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Anatomy of a Patent

A patent application is a extremely complicated legal document that is best prepared by an experienced patent attorney. A typical patent application takes 20-35 hours to complete and is generally 15-30 pages long and includes several sheets of figures as shown on https://blogs.cornell.edu/react/inventhelp-taking-inventions-from-paper-to-the-global-marketplace-hinges-on-usp/. To give you a better understanding of the contents of a typical patent application, the following provides a description of each section of a typical patent application.

Title of the Invention: The title of the invention is generally placed on top of the first page of the application and describes the invention in preferably two to seven words, although the length of the title may not exceed 500 characters.

Cross-Reference to Related Applications: If the patent application is claiming priority to one or more previously filed United States, Foreign or PCT related-applications for filing date purposes, the applications to which priority is claimed must be listed in this section.

In order to claim priority to another application several conditions must be satisfied: (1) the subject matter of the invention that is claimed in the new patent application must have been disclosed in the related application(s); (2) the new patent application must be co-pending with the related application(s) (i.e. the related application(s) must not be abandoned or have issued into a patent); (3) there must be a specific reference to the related application(s) in the specification or data sheet of the new patent application, hence this section; and (4) the new patent application must have the same inventor or inventors.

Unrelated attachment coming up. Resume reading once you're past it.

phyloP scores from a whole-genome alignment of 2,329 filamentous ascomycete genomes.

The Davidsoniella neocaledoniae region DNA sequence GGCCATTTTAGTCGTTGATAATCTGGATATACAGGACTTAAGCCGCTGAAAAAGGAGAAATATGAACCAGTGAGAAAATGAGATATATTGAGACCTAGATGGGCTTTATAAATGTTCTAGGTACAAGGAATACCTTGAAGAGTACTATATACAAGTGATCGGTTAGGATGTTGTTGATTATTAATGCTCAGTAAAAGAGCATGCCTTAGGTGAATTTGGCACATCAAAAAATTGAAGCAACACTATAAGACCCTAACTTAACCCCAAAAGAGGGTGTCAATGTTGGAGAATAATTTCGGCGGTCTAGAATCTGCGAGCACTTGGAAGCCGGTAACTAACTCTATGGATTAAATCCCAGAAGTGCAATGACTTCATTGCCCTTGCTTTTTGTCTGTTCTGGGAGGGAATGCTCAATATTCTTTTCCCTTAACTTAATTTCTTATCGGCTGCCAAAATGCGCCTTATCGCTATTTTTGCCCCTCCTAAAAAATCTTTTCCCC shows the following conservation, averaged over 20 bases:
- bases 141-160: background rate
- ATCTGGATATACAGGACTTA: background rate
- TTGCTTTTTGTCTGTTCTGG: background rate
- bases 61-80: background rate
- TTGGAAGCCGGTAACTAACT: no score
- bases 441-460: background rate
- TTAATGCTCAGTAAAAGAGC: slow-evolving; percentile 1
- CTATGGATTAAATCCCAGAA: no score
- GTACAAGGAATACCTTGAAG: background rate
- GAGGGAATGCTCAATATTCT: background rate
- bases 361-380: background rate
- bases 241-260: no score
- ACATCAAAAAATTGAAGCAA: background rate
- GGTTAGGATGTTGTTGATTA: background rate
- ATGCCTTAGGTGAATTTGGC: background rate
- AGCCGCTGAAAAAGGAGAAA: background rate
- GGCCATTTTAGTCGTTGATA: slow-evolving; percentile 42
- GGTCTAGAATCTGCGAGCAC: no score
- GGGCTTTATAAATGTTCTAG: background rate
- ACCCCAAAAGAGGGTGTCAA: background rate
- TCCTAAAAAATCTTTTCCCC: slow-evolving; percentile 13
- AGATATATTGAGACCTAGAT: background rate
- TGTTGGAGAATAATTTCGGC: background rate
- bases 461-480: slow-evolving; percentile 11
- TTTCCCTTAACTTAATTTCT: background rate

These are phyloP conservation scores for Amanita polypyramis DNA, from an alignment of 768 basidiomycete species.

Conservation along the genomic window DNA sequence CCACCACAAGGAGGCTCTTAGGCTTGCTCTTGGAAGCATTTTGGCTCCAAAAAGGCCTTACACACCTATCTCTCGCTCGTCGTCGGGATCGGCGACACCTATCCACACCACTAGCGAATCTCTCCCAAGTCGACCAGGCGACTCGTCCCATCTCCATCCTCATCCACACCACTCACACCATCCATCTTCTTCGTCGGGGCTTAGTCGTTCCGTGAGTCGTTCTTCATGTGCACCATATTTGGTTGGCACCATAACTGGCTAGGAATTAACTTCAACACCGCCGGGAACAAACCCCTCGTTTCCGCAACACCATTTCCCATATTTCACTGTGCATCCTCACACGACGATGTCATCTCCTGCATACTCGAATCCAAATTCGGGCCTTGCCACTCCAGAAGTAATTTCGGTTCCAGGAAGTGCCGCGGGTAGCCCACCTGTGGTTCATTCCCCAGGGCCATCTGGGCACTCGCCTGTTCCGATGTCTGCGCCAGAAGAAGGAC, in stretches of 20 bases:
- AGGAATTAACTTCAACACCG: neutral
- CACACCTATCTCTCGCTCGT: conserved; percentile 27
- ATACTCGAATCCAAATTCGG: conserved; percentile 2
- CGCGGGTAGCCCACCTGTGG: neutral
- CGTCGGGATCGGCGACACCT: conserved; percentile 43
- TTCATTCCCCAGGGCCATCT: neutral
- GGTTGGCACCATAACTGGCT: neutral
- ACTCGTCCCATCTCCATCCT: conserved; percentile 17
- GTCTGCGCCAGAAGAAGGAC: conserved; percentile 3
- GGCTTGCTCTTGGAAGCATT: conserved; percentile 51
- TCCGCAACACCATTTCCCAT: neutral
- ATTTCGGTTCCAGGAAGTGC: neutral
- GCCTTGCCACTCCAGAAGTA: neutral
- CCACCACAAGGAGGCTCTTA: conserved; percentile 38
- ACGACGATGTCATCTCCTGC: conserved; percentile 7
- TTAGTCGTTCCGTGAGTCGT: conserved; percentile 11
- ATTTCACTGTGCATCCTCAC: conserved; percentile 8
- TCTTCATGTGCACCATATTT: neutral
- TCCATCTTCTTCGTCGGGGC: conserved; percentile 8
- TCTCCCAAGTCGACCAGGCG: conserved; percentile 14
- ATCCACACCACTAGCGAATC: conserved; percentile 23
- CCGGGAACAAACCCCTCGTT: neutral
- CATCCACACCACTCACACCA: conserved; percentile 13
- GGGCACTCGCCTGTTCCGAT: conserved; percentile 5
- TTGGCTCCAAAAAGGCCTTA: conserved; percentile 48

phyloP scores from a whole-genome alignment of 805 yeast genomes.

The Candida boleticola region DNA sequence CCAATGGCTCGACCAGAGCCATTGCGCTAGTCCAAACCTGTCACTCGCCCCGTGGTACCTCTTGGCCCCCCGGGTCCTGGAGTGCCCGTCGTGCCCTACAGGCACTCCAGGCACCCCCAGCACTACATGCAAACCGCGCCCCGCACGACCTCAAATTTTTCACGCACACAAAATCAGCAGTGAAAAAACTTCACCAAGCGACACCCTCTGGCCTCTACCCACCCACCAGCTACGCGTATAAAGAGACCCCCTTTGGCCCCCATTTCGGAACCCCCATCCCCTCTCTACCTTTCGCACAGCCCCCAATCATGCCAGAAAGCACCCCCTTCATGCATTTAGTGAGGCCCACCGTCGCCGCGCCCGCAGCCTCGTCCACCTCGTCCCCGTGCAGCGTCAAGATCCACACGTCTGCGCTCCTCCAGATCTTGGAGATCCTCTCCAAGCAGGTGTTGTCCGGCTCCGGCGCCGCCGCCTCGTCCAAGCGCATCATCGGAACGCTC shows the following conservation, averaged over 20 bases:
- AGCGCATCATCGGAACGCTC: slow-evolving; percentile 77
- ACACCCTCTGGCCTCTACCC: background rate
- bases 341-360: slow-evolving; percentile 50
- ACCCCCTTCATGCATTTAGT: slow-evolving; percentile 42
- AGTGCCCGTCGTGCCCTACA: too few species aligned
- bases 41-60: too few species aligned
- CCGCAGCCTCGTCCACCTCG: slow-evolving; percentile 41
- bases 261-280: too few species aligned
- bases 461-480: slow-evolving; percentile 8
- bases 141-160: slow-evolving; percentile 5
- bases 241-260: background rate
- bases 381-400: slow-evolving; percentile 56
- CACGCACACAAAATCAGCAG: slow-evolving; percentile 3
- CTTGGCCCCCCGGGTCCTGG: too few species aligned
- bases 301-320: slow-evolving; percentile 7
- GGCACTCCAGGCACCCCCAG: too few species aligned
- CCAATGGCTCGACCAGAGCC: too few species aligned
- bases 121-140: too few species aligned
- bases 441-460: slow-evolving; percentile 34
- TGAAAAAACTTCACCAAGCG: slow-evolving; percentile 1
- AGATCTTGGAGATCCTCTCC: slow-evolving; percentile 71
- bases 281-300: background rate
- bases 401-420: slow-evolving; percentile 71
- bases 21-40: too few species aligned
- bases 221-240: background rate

If priority is established, all subject matter that was first disclosed in the related application(s) will have the benefit of the filing date(s) of the related application(s). This can become important in overcoming prior art references during examination of the new patent application by the Patent Office.

Background of the Invention is generally divided into two parts: (1) The Field of the Invention; and (2) Description of Related Art. The Field of the Invention typically comprises a one or two sentence description of the general and specific technical areas to which the invention described in the patent application is related as you can see fromĀ https://www.glassdoor.com/Reviews/InventHelp-Reviews-E152162.htm.

The Description of the Related Art typically contains a description of prior art related to the invention. Typically, the problems or disadvantages related to using the prior art are described. Some patent attorneys like to describe prior art patents that were identified during the patent search and describe how they differ from the claimed invention. Others like to describe the prior art generally without reference to any specific patents.

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